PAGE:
Yesterday, tiny drug-delivery expert DURECT (NASDAQ:DRRX) presented at the Merriman Curhan Ford (AMEX:MEM) investor conference. While many investors have never heard of DURECT, the drugmaker has a host of important milestones coming up over the next year, and it is worth following.

DURECT specializes in reformulating existing drugs into new or longer-lasting dosage forms. It has no compounds currently on the market, but has partnered directly or indirectly with several prominent mid-sized specialty pharmas like Endo Pharmaceuticals (NASDAQ:ENDP) and King Pharmaceuticals (NYSE:KG).

DURECT's lead drug, Posidur, is an injectable longer-lasting version of a popular anesthetic used for post-surgical pain. The drug is partnered with European pharma Nycomed, with DURECT retaining U.S. rights to the compound.

In July, DURECT reported mostly positive phase 2 data for Posidur in a trial testing the drug's ability to help with pain following surgical hernia repair. The highest dose of the compound was successful on the co-primary endpoint of pain reduction and trended toward success on the other co-primary endpoint of reduction in post-surgery opioid use.

Since it was a relatively small phase 2 study, the failure on the latter primary endpoint is excusable. Posidur is set to begin phase 3 testing once a clinical trial protocol is finalized with the FDA.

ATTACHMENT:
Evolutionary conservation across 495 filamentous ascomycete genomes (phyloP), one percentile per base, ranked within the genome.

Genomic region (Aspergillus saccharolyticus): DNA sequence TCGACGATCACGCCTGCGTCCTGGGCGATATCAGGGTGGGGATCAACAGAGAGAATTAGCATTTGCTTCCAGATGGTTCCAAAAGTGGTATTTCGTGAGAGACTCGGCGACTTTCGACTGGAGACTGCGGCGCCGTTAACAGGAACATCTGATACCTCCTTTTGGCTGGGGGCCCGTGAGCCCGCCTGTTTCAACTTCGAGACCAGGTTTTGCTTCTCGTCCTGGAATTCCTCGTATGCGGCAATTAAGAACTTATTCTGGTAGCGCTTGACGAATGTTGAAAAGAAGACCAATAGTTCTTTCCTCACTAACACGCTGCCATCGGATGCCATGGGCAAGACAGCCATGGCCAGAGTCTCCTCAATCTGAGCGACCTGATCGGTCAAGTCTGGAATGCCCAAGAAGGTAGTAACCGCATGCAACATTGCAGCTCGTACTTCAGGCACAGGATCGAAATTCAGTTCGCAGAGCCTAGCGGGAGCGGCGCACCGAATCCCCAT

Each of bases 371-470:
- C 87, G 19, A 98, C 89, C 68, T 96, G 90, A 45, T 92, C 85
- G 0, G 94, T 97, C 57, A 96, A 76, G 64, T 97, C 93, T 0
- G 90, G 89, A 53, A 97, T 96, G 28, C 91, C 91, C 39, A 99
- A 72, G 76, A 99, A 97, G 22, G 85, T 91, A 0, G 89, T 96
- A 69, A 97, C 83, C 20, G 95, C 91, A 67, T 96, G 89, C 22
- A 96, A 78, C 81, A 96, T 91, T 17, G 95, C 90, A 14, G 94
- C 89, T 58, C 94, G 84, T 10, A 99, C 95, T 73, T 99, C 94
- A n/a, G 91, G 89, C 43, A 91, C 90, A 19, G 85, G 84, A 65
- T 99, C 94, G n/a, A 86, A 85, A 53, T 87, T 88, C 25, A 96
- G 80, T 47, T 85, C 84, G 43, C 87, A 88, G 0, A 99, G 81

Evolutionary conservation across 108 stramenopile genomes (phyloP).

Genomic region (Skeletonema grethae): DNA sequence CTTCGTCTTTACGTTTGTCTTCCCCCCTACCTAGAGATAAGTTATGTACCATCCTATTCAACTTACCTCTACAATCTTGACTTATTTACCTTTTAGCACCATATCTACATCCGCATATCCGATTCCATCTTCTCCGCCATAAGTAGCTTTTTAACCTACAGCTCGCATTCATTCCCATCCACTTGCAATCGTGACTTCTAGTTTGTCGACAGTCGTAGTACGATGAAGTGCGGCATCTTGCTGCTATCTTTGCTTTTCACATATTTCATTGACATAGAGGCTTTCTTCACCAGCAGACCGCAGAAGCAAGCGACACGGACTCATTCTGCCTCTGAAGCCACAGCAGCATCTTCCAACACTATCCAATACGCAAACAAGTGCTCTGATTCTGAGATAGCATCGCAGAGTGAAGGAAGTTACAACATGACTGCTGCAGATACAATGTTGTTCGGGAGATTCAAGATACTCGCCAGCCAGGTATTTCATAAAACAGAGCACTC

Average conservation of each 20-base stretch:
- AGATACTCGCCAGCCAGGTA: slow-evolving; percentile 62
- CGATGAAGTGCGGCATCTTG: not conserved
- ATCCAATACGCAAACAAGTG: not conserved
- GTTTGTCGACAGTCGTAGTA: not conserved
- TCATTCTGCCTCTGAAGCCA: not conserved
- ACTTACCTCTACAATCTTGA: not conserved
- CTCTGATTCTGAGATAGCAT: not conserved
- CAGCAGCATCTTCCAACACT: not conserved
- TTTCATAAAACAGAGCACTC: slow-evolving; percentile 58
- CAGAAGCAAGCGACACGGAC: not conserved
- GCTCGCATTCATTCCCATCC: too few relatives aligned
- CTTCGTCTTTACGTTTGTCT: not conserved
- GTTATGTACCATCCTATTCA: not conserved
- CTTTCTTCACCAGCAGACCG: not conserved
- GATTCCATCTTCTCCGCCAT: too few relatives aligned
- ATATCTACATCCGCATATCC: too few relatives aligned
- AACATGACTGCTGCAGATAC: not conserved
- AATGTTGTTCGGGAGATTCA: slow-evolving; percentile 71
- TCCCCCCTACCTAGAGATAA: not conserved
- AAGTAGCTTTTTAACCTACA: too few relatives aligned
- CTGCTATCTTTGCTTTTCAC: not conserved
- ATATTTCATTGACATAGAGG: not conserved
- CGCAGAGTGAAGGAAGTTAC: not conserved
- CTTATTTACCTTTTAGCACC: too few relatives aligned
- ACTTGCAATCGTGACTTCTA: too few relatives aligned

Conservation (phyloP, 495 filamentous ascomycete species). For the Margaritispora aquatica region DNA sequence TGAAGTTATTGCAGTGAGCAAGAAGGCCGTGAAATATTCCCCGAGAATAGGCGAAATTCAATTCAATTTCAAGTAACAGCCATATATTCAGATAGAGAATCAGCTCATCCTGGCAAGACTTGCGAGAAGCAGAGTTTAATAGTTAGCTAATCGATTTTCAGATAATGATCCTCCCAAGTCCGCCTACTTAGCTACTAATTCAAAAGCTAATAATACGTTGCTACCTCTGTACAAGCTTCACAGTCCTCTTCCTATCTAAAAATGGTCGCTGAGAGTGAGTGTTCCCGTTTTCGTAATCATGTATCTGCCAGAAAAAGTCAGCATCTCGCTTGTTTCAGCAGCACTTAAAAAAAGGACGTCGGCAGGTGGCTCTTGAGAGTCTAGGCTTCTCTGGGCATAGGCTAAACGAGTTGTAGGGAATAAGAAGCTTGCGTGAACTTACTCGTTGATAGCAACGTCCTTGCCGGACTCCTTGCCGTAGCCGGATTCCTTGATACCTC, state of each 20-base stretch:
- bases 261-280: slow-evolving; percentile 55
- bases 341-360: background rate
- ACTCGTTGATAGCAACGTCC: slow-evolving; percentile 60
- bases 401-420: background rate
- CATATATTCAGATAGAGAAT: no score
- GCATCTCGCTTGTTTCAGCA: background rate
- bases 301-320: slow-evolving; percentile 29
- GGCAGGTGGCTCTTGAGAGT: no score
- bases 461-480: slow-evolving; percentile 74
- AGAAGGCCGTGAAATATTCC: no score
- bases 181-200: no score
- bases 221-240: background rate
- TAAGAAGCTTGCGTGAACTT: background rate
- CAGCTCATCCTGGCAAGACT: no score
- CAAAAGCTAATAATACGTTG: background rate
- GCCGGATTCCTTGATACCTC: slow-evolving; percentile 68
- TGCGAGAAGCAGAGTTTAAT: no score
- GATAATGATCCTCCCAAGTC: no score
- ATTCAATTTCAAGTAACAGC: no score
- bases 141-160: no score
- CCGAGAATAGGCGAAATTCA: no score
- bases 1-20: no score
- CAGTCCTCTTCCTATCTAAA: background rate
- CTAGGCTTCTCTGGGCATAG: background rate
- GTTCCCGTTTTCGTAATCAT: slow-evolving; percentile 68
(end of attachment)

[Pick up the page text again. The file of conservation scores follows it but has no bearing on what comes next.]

The compound with the nearest-term potential to bring in recurring revenue to DURECT is its abuse-resistant opioid painkiller Remoxy, which DURECT partnered with Pain Therapeutics, and Pain Therapeutics then out-licensed to King Pharmaceuticals.

I've written here and here about Remoxy and the high likelihood that it will produce positive data in its ongoing phase 3 study. Pain and King expect to present the data from this pivotal study in the fourth quarter, with a possible marketing application filed next year.

If approved, DURECT stands to gain a solid 6% to 11.5% of cost-free royalties on all sales of Remoxy by King Pharmaceuticals. Considering the multibillion market for the drug, these royalties would be meaningful for a drugmaker the size of DURECT, and is why it is worth following.

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Fool contributor Brian Lawler owns shares of Pain Therapeutics, but no other company mentioned in this article. The Fool has an A+ disclosure policy.